Prestowitz said we must renegotiate these trade deals, which is what Trump has said all along.

From Prestowitz:
The question is how to bring such an agreement about.
Countries will understandably be resistant to changing behaviors that have worked for them. The answer is that the United States should give them an incentive by using all available legal means to halt harmful trade. The White House has the authority to self-initiate anti-dumping actions rather than waiting for complaints from industry. It should do so. A “war chest” similar to that used in the 1980s and ’90s to stop direct export subsidies should be established to counter the investment incentives being proffered abroad. Currency manipulation should be met with counter-intervention in foreign exchange markets by Uncle Sam. These actions would not be ends in themselves, but means to the end of achieving a sustainable world financial order.
The next president will have a new stick to wave to bring other countries together around a new plan. That president can say, in all sincerity, that the American people have had enough. They are no longer willing to support globalization policies that strip the United States of its wealth-creating capacities, and they don’t mind throwing out of office leaders who do. Cut a deal with me, the next president can say, or rest assured the one after me will be worse.
Details, details, details.

Like Reagan before him, Trump brought the Big Idea to the election. Before he entered, the race was going to be whether the red banner or the blue banner won. Hillary wants to make this election about biology. Trump made it about ideas.


Coming soon -- "Trump the Press: Don Surber's take on how the pundits blew the 2016 Republican race."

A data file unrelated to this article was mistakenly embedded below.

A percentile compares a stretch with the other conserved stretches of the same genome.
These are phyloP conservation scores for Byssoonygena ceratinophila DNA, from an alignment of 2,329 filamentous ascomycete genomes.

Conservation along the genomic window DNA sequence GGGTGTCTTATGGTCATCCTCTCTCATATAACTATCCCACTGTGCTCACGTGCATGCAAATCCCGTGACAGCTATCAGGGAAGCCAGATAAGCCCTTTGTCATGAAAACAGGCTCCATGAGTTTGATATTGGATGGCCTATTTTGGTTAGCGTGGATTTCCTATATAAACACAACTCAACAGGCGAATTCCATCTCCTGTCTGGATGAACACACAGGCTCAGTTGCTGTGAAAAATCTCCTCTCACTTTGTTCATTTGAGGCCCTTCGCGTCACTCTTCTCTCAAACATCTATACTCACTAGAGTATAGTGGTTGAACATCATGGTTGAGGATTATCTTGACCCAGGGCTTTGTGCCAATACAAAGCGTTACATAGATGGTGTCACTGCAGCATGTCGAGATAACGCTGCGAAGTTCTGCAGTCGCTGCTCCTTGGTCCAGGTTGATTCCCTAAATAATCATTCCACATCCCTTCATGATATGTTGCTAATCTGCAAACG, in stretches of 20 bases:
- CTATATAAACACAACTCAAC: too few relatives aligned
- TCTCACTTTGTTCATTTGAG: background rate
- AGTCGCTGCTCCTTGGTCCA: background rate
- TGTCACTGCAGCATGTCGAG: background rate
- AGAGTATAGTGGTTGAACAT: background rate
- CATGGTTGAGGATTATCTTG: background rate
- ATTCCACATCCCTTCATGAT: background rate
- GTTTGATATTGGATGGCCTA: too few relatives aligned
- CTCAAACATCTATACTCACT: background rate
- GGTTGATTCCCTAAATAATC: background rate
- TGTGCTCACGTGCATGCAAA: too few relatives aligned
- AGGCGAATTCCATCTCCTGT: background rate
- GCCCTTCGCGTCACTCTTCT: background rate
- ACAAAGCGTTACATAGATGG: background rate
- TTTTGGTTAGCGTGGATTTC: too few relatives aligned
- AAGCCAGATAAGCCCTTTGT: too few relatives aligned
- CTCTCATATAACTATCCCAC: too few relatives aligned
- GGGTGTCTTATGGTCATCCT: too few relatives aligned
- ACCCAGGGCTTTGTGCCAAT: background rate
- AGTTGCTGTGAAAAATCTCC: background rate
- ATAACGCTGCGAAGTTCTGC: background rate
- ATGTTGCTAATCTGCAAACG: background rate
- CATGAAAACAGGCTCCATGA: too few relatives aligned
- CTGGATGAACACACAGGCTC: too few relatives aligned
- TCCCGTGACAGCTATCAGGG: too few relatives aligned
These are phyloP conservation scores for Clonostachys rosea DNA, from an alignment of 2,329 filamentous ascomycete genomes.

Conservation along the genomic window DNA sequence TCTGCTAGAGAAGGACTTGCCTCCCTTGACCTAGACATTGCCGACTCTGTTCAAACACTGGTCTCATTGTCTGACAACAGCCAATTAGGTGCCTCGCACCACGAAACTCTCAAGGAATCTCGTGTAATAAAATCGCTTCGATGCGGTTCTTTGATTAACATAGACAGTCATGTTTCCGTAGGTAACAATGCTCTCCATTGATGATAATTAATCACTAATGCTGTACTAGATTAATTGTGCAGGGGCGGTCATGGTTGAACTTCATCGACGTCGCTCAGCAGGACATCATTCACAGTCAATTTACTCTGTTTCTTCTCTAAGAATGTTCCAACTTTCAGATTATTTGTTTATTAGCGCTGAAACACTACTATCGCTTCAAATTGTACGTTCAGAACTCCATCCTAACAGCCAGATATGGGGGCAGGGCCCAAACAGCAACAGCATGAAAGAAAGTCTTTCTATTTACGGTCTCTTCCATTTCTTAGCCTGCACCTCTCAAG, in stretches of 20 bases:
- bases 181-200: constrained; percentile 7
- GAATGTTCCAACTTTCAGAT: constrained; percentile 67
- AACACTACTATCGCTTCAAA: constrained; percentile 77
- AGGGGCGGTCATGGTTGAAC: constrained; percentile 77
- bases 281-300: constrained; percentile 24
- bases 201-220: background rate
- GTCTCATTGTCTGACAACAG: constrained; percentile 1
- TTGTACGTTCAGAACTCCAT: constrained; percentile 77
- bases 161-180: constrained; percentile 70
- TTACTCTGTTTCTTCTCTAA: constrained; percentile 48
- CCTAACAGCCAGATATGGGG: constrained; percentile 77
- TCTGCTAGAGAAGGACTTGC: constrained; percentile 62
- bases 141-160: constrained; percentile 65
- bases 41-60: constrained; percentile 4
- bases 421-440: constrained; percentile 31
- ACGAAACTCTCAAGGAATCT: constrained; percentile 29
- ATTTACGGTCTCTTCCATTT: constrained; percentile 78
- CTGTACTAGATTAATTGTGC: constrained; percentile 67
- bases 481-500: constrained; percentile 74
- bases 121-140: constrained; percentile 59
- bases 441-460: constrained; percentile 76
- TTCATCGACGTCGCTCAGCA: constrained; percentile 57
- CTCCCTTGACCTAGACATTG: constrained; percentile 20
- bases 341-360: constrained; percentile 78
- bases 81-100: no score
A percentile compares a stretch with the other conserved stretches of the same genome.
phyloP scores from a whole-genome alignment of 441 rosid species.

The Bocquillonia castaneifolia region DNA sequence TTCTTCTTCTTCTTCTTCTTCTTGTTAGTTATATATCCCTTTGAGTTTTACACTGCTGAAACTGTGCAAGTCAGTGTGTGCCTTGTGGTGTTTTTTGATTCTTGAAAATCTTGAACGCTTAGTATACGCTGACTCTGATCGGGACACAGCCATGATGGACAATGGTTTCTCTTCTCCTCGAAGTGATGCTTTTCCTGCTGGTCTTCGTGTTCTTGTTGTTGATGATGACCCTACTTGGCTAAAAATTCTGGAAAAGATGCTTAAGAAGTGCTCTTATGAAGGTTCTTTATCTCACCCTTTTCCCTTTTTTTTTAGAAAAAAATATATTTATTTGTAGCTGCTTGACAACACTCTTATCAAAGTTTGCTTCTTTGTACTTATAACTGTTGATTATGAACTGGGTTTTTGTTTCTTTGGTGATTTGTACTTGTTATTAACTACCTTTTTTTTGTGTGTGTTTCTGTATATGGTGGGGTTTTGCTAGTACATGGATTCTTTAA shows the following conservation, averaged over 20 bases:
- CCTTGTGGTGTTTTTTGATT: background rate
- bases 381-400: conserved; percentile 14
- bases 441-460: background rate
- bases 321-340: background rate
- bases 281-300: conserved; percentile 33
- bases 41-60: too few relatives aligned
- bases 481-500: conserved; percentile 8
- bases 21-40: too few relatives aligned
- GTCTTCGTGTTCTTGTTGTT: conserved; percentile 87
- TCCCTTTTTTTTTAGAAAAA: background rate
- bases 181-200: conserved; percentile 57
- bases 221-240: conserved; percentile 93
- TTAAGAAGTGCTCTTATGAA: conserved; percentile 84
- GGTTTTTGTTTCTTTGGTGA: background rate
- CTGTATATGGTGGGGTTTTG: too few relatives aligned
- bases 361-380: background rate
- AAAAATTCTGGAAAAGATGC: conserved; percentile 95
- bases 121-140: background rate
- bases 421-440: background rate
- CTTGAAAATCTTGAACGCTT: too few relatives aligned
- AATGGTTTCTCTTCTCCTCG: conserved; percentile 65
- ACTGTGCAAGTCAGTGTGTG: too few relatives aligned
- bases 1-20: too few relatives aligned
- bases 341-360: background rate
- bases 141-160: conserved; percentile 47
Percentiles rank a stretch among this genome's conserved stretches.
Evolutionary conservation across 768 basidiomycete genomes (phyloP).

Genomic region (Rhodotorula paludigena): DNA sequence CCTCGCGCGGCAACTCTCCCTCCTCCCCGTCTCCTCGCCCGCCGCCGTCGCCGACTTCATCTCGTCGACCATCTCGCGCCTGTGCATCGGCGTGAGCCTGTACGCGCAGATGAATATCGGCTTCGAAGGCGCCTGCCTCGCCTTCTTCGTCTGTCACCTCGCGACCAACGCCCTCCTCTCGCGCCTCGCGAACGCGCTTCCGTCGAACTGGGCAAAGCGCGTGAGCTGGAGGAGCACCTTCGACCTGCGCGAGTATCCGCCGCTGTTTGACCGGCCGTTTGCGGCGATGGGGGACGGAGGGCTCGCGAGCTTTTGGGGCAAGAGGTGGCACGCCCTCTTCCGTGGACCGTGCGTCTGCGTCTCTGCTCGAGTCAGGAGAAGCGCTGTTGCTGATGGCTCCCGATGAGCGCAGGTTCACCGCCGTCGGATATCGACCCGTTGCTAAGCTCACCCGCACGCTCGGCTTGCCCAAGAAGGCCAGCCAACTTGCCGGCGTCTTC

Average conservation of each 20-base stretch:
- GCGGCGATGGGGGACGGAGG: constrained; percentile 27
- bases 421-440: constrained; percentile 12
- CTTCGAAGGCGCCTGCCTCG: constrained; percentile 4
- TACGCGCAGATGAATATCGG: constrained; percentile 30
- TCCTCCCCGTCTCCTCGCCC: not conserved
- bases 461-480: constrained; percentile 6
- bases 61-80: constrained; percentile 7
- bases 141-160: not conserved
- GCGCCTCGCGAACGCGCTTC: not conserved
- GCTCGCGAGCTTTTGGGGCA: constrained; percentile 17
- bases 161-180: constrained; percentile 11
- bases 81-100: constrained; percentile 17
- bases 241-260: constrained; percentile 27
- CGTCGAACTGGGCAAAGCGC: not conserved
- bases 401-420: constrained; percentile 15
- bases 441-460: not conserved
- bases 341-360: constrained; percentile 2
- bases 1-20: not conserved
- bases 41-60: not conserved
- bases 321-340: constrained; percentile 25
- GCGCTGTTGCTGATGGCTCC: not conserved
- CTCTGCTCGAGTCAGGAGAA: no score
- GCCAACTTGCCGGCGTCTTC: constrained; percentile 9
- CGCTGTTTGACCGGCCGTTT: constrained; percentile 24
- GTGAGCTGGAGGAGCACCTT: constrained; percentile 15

5 comments:

  1. Funny, for a guy who's so l;ow in the polls and is sure to lose, he has all the Lefties running scared.

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  2. Our recent history regarding trade is not too good. Any trade agreement or treaty will have unexpected and unintended consequences. In the rush to get something approved we have made too many allowances to other countries without securing similar advantages or concessions for ourselves. I'm not for (or necessarily against) slapping tariffs on some items, but the effectiveness of any agreement should not rest on how quickly it is approved but whether it functions as intended. - Elric

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  3. Prestowitz contradicts himself. First he says: Presidents don’t have the authority to set tariffs. Then he says: The White House has the authority to self-initiate anti-dumping actions rather than waiting for complaints from industry. Those anti-dumping actions might not be "tariffs" in name but they sure are tariffs in their effect.

    The truth is, if a President Trump wants to go full-Obama, he can unilaterally break any existing trade treaty he wants and can challenge Congress go to court to overturn him. The countries that are party to any treaty Trump decides to break can sue the US in international courts to force compliance, but what effect would that have? All this would do is to up the stakes in a huge trade war that would cost exporting countries a lot more than the US as it turns away from imports to rebuild its own manufacturing infrastructure.

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  4. Prestowitz (hmmm) wants a"comprehensive" program. Sounds like he really wants a five year plan. Just another socialist troll.

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  5. "That president can say, in all sincerity, that the American people have had enough. They are no longer willing to support globalization policies that strip the United States of its wealth-creating capacities, and they don’t mind throwing out of office leaders who do." Not to mention, paying to supply protection to allies and fellow-travelers with our military.